I've been seeing a lot of "Lost Dog" postings online lately. It breaks my heart to think of somebody's precious animal lost, alone and afraid, wandering hungry through the city streets. In every instance, I believe an ID tag on the dog's collar could make the difference between that animal getting home safe and sound and never being seen again by his family.
It made a difference to me.
I adopted my beautiful black lab mix, Mickey, July 2007 from The Anti-Cruelty Society on LaSalle Street at Grand Avenue. They told me he was about 4 years old and his former family "just didn't have time for him." My last dog had died several years earlier and I was actively looking to adopt another one. After checking several online Petfinder postings and visiting three different animal control centers, I wound up at The Anti-Cruelty Society.
For a nominal fee, you can adopt a homeless animal that has been neutered or spayed, is up to date on shots, has been temper-tested, health-tested and is equipped with an identifying microchip, which is injected just under the animal's skin at the base of his neck. In addition, after filling out a bunch of paperwork, I got a temporary leash and collar, rabies tag and an ID tag for Mickey. On one side it reads "The Anti-Cruelty Society" with Mickey's ID number beneath. On the other side the tag reads: "I am lost. Please call ..." and lists The Anti-Cruelty Society's phone number. Although Mickey has a different collar from the one he came with, he still has the same ID tag. And it was that tag that enabled me to be reunited with him when he ran away once upon a time.
I was living in rural Michigan in early 2010. And when I say "rural" I'm talking a little cabin that was heated with wood on the grounds of a recreational cooperative. Mickey, being the squirrel-obsessed dog he is, LOVED living in the country. One morning I let him out and he took off after some critter. I heard him crashing through the underbrush in pursuit of his prey. And then I didn't hear anything. He was gone.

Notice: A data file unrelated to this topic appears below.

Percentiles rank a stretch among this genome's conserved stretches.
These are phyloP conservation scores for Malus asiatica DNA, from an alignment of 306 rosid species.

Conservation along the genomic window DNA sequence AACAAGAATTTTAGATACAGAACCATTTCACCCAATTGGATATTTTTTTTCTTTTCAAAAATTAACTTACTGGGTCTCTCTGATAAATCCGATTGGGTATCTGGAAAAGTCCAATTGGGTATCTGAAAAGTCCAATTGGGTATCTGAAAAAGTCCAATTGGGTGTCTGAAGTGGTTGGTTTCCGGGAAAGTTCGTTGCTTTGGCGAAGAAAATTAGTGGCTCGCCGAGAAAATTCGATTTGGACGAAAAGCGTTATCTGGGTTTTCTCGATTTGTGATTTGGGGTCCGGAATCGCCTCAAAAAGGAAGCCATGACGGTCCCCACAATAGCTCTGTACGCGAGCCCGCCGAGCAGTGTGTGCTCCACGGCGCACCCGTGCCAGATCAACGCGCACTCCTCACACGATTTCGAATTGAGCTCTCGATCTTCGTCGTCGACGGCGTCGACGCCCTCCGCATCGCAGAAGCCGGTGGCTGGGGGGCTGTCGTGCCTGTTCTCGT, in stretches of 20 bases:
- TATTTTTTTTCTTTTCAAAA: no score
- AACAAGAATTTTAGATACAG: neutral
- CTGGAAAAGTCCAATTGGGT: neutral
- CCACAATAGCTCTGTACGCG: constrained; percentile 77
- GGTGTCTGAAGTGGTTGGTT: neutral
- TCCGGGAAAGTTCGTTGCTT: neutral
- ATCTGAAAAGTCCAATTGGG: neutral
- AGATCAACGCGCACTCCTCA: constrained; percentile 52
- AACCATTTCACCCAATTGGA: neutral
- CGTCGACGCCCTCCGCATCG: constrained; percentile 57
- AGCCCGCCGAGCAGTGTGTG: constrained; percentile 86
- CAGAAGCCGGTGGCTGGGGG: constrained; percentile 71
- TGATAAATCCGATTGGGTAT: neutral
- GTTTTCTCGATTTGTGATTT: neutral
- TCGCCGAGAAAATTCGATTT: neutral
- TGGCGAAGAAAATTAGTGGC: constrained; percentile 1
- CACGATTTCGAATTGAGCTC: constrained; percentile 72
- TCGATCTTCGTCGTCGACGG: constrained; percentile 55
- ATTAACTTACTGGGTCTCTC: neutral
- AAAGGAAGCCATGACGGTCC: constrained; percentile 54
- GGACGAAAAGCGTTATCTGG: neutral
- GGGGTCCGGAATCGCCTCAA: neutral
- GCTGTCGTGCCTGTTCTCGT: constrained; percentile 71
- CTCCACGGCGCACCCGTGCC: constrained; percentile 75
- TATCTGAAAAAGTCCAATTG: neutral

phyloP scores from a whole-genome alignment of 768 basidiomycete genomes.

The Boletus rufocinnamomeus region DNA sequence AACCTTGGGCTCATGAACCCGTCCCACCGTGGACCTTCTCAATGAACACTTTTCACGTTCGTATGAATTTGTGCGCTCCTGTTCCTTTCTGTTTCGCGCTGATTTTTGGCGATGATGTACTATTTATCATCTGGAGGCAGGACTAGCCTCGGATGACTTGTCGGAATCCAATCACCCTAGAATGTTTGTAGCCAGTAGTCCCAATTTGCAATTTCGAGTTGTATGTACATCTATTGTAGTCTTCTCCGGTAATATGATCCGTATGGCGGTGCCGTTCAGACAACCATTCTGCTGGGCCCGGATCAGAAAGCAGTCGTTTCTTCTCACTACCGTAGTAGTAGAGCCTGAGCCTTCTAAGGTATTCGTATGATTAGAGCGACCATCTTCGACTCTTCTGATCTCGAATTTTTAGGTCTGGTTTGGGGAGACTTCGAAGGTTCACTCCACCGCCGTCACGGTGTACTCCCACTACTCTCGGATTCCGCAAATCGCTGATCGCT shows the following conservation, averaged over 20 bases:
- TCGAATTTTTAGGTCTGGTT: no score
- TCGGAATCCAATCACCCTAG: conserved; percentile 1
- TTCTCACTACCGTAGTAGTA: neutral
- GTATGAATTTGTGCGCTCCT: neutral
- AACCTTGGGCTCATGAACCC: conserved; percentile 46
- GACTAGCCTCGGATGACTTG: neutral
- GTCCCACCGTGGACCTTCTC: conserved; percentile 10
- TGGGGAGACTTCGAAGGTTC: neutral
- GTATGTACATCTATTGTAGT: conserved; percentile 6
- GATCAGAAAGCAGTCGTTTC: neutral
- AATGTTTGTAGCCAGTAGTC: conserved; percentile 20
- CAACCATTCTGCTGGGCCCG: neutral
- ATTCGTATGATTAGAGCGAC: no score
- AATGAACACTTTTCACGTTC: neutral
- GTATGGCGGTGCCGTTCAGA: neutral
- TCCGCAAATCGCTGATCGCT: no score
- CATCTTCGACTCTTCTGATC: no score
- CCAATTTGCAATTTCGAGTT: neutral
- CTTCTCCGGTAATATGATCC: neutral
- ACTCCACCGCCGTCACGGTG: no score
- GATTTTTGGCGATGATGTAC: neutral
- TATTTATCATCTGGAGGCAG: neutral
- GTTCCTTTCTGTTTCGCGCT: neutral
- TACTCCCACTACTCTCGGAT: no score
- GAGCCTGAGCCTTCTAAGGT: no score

Frantic, I quickly got dressed and tromped around in the snow, calling him repeatedly. Nothing. Although Mickey has taken off before, he always came back eventually. That day was different. He had been gone for a couple of hours by the time I started driving up and down the dirt road we were living on. I even ventured out onto the paved county road, praying I wouldn't find him lying in a ditch. There was no sign of him.
I was back in the cabin, beginning to think I was never going to see my sweet doggie ever again, when the phone rang. Did you lose your dog? a pleasant voice asked. Yes, I said, tentatively. I was thinking, how the heck did she know where to find me?
Turns out Mickey's romp took him about 1/2 mile away as the crow flies to our closest neighbor to the north. They had a big, custom-built log-cabin home set back from the road. The husband noticed Mickey rummaging through their garbage cans. The way they tell it, Mickey was a slippery thief. He did not want to be caught. But once they were able to corner him on their expansive wooden porch, he became completely cooperative, wagging his tail and hoping for snacks. Racing through the woods in all that snow and tearing into garbage is hard work, after all!
The good Samaritans checked Mickey's tags and called the out-of-state number. Unfortunately, I had not updated my contact information with The Society yet, so Mickey was listed at my previous address in Wisconsin! After the receptionist told them they would have to bring the dog to Chicago if the owner couldn't be found, the couple decided to do some more investigative work locally.
They tried calling the co-op I was staying at because people from out-of-state visited there often. Whoever answered the phone at the main office recognized Mickey from the couple's description and transferred the call to my little cabin in the woods. Twenty minutes later I had Mickey back home where he belonged and had made some new acquaintances. All because of a little silver tag.
Now that I'm back in the city, Mickey doesn't get to run loose like he used to, unless we're at one of the fenced-in dog parks. Even so, the microchip and ID tags ensure that someone will be able to find me if Mickey and I were to get separated.
I hope nobody ever has to use the tag, but it is VERY reassuring to know my Mickey has one--just in case.